Sometime in the latter half of the 19th century, in an area of modern Dundalk, MD, known as Patapsco Neck, a small community of Methodists laid a young woman, aged between 30 and 39 years old, in her grave. Her congregation had dressed her body in a shroud or nightgown with three glass buttons, and affixed a hard rubber comb to her hair with a copper-alloy hairpin. Her white-painted coffin, which was interred in a domed brick vault, had a glass viewing panel with silver-plated cap lifters, and four elaborately molded, silver-plated swing bail handles. Over a century later, the wooden walls of her coffin no longer exist, but the silver-plated hardware affixed to it still remains (Erlandson 1998).
If this woman had lived a century prior, such an elegant casket would certainly indicate a person of some means. However, after the technological innovations of the Industrial Revolution, even elaborate hardware such as the handles on this coffin could be mass-produced out of cheap materials. Rather than being made of solid silver, or even silver plated over a more robust alloy like brass, these coffin handles were made of silver plated over “white metal”, a cheap alloy whose composition varied, but tended to include tin, antimony, and arsenic (Springate 2016).
Of course, for their intended use, white metal handles were perfect: they held the coffin up just fine for the one time they were needed, and were eminently affordable. These particular handles, which appeared in an 1871 catalog by Sargent & Co., were listed as costing $6.00 per dozen, or just 50¢ apiece (Sargent & Co. 1871). In today’s dollars, that translates into only $9.50 per handle - something a middle-class family could certainly afford. Indeed, the very same handles were used on at least one casket in the Mt. Pleasant Plains Cemetery, which served the historically disprivileged Black community in what is now Adams Morgan in Washington, DC (Mack 2013).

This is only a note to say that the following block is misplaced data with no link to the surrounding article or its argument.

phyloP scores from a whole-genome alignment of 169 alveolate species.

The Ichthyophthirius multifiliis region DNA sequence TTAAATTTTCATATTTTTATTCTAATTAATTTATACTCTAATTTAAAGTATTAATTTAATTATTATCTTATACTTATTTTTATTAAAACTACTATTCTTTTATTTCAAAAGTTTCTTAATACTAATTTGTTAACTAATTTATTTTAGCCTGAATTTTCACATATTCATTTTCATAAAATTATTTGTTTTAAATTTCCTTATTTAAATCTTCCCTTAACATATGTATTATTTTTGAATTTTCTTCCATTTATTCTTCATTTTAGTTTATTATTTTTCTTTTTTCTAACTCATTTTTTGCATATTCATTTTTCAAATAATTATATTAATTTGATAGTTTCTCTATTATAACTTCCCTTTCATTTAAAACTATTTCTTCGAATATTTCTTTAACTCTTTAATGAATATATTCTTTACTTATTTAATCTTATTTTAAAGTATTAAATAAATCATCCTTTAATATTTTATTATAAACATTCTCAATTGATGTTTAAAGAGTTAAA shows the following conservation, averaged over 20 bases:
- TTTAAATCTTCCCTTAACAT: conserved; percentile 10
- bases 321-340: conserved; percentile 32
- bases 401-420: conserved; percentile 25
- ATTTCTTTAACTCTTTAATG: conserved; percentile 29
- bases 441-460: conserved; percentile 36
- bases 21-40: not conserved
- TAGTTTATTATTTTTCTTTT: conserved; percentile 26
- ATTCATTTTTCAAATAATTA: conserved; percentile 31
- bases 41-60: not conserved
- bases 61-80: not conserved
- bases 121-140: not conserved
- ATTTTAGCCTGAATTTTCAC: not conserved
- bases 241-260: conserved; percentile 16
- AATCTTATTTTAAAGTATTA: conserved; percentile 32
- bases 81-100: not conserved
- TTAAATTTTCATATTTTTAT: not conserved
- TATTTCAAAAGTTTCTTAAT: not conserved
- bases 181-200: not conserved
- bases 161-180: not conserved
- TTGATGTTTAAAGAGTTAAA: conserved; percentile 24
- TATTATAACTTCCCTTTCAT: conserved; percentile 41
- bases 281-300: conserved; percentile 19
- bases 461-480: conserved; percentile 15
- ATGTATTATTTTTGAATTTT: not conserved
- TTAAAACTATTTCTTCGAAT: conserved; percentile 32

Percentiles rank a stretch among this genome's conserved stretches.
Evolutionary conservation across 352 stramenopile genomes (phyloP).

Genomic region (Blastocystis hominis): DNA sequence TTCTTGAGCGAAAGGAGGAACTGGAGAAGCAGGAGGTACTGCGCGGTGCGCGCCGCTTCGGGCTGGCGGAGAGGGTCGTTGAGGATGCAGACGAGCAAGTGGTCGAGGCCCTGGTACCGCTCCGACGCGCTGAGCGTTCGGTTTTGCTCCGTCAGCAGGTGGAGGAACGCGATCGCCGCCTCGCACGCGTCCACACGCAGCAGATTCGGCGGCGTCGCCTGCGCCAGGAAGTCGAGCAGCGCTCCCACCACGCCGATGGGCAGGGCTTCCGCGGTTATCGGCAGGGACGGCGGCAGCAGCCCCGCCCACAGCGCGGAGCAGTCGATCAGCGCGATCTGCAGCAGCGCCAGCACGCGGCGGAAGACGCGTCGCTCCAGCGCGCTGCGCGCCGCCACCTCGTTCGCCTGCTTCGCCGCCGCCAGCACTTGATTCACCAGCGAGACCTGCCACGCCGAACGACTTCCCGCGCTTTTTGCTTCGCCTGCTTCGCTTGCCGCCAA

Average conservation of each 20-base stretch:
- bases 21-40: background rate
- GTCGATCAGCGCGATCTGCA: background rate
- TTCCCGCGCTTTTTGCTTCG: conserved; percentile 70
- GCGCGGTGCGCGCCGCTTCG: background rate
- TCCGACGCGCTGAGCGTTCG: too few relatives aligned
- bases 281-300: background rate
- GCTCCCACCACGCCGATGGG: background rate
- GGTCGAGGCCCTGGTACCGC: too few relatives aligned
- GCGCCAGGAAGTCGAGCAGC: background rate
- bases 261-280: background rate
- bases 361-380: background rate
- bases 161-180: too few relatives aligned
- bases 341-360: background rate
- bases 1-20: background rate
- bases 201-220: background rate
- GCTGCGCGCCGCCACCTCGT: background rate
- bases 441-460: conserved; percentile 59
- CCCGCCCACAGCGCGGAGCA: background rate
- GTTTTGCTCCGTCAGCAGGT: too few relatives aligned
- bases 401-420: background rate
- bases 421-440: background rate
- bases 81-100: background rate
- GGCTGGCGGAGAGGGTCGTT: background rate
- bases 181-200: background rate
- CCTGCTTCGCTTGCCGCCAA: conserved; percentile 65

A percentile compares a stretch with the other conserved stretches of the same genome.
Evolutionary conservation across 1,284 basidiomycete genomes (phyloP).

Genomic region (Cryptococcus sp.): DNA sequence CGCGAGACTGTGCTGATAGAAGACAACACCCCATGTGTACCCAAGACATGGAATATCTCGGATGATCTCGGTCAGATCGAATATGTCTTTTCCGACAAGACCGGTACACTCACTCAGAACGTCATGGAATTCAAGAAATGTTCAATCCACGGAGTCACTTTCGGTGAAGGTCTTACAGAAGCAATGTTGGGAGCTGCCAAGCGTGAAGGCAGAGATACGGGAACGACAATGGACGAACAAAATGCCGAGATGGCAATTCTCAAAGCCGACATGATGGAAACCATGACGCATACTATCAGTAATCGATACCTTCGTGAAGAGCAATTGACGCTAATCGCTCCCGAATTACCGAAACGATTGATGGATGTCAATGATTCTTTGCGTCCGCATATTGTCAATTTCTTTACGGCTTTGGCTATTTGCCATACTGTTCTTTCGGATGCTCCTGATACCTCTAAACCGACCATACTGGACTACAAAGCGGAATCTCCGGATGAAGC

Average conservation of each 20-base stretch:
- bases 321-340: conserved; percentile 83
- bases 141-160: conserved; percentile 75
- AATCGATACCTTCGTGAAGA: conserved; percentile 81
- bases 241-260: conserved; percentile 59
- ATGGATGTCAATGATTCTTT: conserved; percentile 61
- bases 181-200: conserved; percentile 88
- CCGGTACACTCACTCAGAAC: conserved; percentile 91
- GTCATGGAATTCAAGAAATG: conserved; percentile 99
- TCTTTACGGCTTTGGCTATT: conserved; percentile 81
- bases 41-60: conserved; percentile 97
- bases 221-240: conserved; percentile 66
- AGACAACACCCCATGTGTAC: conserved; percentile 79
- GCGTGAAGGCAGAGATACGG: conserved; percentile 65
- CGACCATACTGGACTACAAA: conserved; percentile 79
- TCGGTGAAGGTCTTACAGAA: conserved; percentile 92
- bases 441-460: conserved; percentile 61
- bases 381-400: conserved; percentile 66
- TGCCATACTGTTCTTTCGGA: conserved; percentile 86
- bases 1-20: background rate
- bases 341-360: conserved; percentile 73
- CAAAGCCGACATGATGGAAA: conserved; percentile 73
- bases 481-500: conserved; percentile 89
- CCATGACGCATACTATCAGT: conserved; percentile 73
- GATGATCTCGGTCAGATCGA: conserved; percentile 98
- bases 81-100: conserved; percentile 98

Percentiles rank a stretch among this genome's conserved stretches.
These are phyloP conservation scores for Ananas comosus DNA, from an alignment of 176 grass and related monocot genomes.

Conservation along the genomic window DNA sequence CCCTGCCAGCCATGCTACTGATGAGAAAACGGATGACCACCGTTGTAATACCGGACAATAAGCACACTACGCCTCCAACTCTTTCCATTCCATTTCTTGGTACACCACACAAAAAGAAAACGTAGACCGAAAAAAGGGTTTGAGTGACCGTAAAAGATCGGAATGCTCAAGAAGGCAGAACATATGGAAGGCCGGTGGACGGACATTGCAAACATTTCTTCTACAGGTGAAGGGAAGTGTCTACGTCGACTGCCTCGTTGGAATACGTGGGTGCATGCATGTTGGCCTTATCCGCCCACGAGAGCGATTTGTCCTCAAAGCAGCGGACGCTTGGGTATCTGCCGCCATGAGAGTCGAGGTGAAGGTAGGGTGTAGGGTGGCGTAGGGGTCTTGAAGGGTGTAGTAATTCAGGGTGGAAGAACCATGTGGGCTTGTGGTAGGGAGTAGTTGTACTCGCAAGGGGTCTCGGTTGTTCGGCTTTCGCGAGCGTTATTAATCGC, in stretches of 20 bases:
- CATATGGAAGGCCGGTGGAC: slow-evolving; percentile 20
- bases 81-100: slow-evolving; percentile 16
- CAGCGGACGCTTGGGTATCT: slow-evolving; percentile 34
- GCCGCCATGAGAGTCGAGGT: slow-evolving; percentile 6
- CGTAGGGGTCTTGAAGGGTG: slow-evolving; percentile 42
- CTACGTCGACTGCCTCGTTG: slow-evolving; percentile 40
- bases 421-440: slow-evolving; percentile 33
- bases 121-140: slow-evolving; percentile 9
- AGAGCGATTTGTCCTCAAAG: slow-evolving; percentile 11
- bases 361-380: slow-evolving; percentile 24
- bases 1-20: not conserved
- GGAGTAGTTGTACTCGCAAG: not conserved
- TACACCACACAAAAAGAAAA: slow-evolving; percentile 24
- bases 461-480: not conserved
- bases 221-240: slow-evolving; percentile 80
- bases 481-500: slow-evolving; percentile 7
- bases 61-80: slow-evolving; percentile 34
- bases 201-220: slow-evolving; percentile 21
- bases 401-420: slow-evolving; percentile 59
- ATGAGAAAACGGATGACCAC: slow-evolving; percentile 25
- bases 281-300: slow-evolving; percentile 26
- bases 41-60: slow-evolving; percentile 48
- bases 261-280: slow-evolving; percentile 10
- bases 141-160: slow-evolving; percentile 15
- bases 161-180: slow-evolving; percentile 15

Although they functioned well for their intended use, white metal hardware do present some problems for conservators. White metal tends to become crumbly and brittle with age and deterioration, making it difficult to clean and conserve. The surface of such alloys can also become pitted and powdery, destroying the original shape of the object. Plating white metal with a less susceptible material like silver or gold can protect it, but if the plating is interrupted, the white metal will deteriorate as normal. With powdery corrosion under it instead of sound metal, the silver or gold plating is delicate and fragile, making conservation even more difficult.
Even though the cut corners that accompany mass-produced goods can prove frustrating for conservators, these products’ cheap availability makes them an excellent resource for understanding how ordinary people lived. The young woman buried in Patapsco Neck may have been as ordinary as they come—her grave isn’t even marked—but despite this, she still has a wealth of information that she can share with us.
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